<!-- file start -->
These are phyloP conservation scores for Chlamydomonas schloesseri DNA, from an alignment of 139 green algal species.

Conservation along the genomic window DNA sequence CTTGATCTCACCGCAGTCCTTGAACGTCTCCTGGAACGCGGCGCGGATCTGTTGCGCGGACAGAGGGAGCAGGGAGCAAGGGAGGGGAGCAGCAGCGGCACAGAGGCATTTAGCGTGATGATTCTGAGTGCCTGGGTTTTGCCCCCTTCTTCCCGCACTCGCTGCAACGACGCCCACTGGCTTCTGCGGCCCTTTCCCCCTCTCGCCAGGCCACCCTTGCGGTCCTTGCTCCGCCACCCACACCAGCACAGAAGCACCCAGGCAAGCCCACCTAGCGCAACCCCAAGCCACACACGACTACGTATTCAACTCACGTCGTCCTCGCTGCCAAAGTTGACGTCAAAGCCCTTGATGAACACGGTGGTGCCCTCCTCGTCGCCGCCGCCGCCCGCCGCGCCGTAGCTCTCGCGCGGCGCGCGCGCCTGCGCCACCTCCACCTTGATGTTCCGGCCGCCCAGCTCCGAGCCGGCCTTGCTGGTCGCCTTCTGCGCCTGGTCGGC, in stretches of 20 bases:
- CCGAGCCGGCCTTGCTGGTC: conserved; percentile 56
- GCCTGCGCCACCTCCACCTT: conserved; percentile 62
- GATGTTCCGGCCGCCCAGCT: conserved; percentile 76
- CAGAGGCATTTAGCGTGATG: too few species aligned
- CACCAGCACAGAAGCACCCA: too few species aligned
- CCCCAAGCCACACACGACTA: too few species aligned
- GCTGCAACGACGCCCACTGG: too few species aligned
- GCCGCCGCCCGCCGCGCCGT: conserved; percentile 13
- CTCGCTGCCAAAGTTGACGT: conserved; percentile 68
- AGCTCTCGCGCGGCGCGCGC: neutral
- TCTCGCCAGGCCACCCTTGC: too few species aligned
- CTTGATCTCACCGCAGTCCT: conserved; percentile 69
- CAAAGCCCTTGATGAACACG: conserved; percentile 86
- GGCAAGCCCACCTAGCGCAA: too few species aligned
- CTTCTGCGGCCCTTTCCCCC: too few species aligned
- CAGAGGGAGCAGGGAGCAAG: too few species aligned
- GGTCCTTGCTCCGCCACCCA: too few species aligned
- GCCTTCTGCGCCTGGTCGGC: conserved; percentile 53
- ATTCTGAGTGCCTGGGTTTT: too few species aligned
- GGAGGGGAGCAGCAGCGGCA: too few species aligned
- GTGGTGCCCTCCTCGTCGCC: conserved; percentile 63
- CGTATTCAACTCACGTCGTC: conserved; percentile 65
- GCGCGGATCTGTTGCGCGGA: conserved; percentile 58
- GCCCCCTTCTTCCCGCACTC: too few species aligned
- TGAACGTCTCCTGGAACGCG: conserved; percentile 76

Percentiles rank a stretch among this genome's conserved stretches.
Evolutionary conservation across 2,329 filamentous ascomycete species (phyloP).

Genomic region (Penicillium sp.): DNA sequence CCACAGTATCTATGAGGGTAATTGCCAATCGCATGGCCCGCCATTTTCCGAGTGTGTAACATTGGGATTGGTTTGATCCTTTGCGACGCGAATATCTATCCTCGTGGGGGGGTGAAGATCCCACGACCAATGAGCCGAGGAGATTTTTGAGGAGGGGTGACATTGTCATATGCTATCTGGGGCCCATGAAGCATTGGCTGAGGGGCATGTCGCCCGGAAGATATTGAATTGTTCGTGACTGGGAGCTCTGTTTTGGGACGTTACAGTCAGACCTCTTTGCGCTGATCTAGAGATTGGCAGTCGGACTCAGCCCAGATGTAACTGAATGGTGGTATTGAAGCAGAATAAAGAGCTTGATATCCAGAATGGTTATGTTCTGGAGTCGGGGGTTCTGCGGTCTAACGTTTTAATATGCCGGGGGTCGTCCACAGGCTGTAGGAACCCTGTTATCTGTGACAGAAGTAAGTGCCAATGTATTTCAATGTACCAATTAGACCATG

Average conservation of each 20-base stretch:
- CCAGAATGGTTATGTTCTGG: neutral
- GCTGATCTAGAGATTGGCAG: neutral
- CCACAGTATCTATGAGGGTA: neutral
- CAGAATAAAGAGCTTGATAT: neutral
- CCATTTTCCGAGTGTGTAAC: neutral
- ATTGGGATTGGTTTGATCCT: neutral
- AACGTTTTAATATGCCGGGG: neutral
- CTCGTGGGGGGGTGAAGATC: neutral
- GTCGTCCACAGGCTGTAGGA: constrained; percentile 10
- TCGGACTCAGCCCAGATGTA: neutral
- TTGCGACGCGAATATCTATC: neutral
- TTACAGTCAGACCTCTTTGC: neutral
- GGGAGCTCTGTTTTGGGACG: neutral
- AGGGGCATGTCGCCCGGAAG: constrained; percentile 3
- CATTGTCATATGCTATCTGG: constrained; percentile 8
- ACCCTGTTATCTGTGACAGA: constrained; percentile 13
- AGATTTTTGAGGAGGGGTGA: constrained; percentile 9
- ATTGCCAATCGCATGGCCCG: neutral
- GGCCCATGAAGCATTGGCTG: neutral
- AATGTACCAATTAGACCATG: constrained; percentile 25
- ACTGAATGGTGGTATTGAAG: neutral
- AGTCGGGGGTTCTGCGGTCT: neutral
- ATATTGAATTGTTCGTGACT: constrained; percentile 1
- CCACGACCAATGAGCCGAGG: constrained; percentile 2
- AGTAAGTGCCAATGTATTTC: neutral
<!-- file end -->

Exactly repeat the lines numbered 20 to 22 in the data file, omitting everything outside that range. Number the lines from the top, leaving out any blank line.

- GCCTTCTGCGCCTGGTCGGC: conserved; percentile 53
- ATTCTGAGTGCCTGGGTTTT: too few species aligned
- GGAGGGGAGCAGCAGCGGCA: too few species aligned